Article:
Cork: Let’s take an incredibly short food trip starting in County Cork, which is the hands-down mantle holder for first-class Irish grub. It’s home to the world-renowned Ballymaloe Cookery School, run by celebrity chef Darina Allen, a pioneer in the slow food movement. They have courses as short as a half day if you’re up for something different on your next trip over.

The center of all local grub is the English Market in Cork City, running since the 1700s. Think of the food court at your neighborhood mall. Now replace all of the huge chains with local food-producing artisans, butchers and fishmongers. Grab a pastry and coffee and take in the sights and smells of one of Ireland’s largest traditional food markets. And with non-food stalls as well, there’s always a surprise waiting for you.


While in Cork City, stop in to Elbow Lane, a smokehouse with an intimate and relaxed setting that also brews its own beer. I had one of the best locally-sourced, wood-grilled steaks of my life there, along with a sampling of four of their very own delicious brews. It’s a perfect venue for a romantic dinner without all of the pomp and circumstance.

If you’re looking for low-key basic grub and inventive drinks, try the burgers or rotisserie chicken at Coqbull. Libby and I stopped in for drinks and thoroughly enjoyed the options and vibe.

Galway: Cork isn’t the only area able to toot its own horn, so to speak. Galway City visitors seeking organic, wild and locally sourced ingredients could very well end up at Kai Café. They feature whatever’s in season.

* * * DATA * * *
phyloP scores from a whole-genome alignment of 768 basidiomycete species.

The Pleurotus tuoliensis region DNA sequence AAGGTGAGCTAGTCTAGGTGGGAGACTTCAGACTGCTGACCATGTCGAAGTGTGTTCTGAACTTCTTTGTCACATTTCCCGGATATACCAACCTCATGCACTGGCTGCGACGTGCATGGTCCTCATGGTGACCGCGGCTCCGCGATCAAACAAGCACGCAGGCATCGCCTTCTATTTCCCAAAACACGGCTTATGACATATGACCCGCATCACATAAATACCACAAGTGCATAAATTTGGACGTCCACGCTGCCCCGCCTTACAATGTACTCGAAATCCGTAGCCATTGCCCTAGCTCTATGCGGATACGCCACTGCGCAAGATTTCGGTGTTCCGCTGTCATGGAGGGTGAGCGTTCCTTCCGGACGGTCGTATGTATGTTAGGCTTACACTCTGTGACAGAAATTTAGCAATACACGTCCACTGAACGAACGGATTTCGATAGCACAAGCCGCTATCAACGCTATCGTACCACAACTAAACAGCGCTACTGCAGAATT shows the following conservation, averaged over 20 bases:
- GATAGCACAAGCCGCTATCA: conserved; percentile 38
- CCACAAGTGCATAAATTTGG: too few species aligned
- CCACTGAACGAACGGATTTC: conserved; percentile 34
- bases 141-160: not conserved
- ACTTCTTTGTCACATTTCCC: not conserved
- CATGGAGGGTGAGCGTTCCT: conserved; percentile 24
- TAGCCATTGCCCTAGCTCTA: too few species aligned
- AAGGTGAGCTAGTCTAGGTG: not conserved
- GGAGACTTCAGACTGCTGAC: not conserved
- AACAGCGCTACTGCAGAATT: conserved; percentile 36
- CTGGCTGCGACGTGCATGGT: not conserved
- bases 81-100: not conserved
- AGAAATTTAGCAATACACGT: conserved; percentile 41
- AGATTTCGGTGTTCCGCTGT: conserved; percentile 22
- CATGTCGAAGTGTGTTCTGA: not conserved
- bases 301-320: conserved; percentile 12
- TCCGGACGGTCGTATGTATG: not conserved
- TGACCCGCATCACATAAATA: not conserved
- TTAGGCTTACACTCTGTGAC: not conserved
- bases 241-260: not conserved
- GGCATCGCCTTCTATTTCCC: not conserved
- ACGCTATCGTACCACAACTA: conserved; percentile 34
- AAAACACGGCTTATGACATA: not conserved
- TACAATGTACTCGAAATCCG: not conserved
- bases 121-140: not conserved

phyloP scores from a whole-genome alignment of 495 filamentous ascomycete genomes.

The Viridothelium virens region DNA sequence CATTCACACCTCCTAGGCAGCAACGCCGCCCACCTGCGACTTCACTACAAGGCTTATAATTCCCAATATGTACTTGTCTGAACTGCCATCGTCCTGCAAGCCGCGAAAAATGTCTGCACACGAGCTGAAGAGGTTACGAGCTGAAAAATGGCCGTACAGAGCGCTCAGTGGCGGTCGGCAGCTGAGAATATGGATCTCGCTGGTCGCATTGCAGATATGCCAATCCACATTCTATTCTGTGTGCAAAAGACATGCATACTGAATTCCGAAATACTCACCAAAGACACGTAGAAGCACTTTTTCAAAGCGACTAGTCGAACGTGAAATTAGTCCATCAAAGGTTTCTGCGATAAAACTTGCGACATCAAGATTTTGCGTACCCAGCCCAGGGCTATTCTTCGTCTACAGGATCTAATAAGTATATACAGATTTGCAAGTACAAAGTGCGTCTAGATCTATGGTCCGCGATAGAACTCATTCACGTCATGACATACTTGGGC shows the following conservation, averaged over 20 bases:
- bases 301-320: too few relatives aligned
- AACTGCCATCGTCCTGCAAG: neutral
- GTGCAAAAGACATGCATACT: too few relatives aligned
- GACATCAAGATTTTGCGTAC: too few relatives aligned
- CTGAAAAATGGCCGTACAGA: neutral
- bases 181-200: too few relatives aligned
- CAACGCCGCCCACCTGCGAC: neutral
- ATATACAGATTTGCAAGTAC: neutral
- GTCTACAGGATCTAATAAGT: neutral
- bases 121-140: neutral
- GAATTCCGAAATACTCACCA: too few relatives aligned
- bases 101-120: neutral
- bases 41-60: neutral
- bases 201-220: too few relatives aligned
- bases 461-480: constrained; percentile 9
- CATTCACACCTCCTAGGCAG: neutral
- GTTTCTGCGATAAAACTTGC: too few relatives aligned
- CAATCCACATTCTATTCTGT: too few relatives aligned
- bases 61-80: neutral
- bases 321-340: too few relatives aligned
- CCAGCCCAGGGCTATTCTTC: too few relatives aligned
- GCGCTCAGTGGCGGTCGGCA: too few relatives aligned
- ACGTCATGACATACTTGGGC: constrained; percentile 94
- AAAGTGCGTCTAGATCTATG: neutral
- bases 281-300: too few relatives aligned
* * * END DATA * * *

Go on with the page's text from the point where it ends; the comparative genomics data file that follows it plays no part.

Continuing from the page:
“How about a sampling?” you ask. You bet. How’s this for a starter? Tipperary venison, date, blackberries and peanut. Or for supper: monkfish, spinach, rope mussels and Madras broth. Still not sure? Lonely Planet Magazine named Kai Café one of the top three places to eat… in the world! Alternatively, head to Cava Bodega for what the Irish Times calls “the best tapas in Ireland,” with small bites like smoked duck, plum compote and hazelnut, or jámon serrano, manchego cheese and quince.

Cava Bodega

And so on…

Cripes, I always do this. I had every intention of touting eateries and drinkeries up and down Ireland. Unfortunately, there just isn’t enough space. So, I need to cut it off somewhere. But allow me, as a final suggestion, to point you toward some food tours for your next trip across the pond.

These folks will bring you to the best of the best in the area, hopping from restaurant to producer and back again, showing you behind the scenes, as well as stuffing your stomach with deliciousness. It’s quite possible that you’ll find local food trails wherever you’re heading in Ireland, but I’ve thrown in a few here for your perusal. They’re not your cookie cutter tours, though I suppose you might indulge in some cookies while on one.

Fab Food Trails (, with offerings in Dublin and Cork; Good Food Ireland (, including cooking classes and farm tours; Irish Food Trail ( with tours of Dublin and Galway.

And by all means, run an internet search for food tours of wherever you’re heading. Go experience for yourself the burgeoning of an Irish food revolution.

*CB Makem spent 22 years traveling and honing petty gripes as an Irish musician, and enjoyed a further 13 years of people not returning his calls as a journalist. He is fluent in English, American and old Kerry farmer. More of his photos are on Instagram under cb.makem.